The Duchess of Duke Street
is yet another gem from Masterpiece Theatre, in which Louisa Trotter works her way up from being a skivvy to being the Queen of cooks, cook to the King, and owner of the Bentinck Hotel. Based on the true story of Rosa Lewis, one of England’s first recognized female chefs, who worked her way up through the culinary ranks in order to own the Cavendish Hotel and to rub shoulders with celebrities and royalty along the way. Her no nonsense take on life and what it throws at you is at the core of this lavishly produced series that is chock full of humor and heart. Created by John Hawkesworth (Upstairs, Downstairs
) and starring Gemma Jones (Bridget Jones’s Diary, Sense and Sensibility
) as Louisa and Christopher Cazenove, above (A Knight’s Tale
, TV’s Dynasty
) as Charlie, the dashing love of her life. Spread out over two series, there are thirty-one episodes for viewers to relish.
The series more than loosely follows Rosa’s life story.
Hired to work in the kitchens of the Comte de Paris, Rosa learned to cook at the elbow of the Comte’s French chef, copying his techniques and watching his every move as she rose through the ranks to become head kitchen maid. In 1887 Rosa was poached by the Duc d’Orleans as his cook. He hired her out on nights when her skills weren’t needed at his home, allowing Rosa the opportunity to see grander and grander kitchens and to learn from better and more experienced chefs along the way. In time, Rosa became the first female cook to be employed at White’s Club, where a member made a pass at her. Rosa dubbed him “an amorous old woodcock in tights” and was dismissed shortly thereafter. But never fear, things only looked up for Rosa from then on.
There are several versions describing how the real life Rosa met Edward VII. According to Time Magazine, it was Lady Churchill who introduced them. However, the Cavendish Hotel biography states they first met while she was employed by Philippe, Comte de Paris and that Edward VII complimented her for the excellence of the dinner. Whatever the circumstances, Rosa and Edward formed a friendship that would last for years. Rumours of an affair between the two began to circulate and, in 1893 Rosa married a butler by the name of Excelsior Lewis (nicknamed Chiney, probably on account of his outlandish christian name). It was an arranged marriage, clearly intended to end the rumours and along with it came a stylish house in Easton Terrace. Rosa would later explain: “Me family said that if I didn’t marry Mr Lewis they’d shoot me. I told the parson to be quick and get it over and done with. We were married, I threw the ring at him outside the church door and left him flat.” Though the couple remained married, they only continuted to live together for a year. The Prince of Wales was understandably grateful that Rosa had made such a sacrifice on his behalf and it is widely believed that it was Edward, as King, who purchased the Cavendish Hotel in Jermyn Street for Rosa in 1902.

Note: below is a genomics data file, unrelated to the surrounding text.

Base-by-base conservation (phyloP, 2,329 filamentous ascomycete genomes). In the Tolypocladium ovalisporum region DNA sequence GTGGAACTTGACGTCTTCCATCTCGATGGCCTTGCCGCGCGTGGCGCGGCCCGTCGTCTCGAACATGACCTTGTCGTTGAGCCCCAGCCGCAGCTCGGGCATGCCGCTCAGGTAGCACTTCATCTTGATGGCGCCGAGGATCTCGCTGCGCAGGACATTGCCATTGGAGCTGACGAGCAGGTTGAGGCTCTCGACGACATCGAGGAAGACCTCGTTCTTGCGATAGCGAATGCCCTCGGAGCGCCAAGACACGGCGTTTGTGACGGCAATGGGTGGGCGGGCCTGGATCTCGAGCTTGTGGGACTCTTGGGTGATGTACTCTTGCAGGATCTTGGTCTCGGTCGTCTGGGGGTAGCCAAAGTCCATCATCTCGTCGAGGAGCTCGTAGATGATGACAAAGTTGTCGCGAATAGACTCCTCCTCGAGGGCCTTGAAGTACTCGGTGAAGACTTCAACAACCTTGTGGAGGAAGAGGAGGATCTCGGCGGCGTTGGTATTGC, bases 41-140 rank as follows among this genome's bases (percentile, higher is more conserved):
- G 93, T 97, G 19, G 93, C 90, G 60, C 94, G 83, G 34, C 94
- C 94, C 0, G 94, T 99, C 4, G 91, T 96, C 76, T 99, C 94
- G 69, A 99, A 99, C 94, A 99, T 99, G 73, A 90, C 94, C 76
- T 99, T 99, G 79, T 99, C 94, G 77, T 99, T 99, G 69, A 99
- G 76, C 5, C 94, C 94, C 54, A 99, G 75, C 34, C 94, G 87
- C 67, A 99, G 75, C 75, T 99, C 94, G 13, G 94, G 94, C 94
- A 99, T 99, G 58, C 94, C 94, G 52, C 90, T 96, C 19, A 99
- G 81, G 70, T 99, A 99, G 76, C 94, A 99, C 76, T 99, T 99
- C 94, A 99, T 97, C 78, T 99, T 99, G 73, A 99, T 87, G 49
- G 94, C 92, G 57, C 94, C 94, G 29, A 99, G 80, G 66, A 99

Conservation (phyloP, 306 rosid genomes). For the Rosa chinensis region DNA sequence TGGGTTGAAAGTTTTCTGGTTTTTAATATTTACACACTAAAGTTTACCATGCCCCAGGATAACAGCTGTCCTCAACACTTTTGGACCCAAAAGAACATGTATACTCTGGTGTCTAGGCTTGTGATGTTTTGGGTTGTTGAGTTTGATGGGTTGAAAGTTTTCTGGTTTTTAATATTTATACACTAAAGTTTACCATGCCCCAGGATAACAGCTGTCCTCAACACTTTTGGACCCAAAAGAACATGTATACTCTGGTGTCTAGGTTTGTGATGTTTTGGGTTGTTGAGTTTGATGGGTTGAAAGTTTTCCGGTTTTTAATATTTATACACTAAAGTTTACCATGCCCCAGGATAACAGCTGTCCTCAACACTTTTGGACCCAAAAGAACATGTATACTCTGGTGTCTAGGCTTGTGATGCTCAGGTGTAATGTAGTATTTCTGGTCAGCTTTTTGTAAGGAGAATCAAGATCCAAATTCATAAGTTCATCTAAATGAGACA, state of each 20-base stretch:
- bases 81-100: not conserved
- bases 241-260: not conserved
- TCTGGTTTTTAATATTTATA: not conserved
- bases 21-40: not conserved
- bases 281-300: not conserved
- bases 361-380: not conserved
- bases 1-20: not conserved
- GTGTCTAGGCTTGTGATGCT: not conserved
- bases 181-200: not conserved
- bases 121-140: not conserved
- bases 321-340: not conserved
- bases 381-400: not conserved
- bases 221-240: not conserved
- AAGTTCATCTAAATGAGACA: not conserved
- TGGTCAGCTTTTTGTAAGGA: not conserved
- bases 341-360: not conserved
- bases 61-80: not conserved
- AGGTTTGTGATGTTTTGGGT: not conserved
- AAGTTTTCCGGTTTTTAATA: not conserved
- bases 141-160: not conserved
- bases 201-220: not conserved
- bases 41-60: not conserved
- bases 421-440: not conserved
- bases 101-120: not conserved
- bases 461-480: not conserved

Whilst their romance might have cooled by that late date, Rosa and the King remained friends and Rosa had a private entrance installed for Edward and his royal guests so that nobody would notice their late-night parties in the grand drawing rooms of her hotel. Another admirer of her culinary skills was Kaiser Wilhelm II, who presented her with his portrait, which Rosa deigned to hang in the downstairs public loo.
Rosa is played to perfection in The Duchess of Duke Street by actress Gemma Jones, who was first recognised outside the UK in 1974, after playing the Empress Frederick in the BBC television drama series Fall of Eagles. Gemma went on to play Mrs. Dashwood alongside Kate Winslet, Alan Rickman and Emma Thompson in the Academy Award-winning period drama Sense and Sensibility (1995).
To read more about the real Rosa Lewis . . . .
You can watch a bit of The Duchess of Duke Street here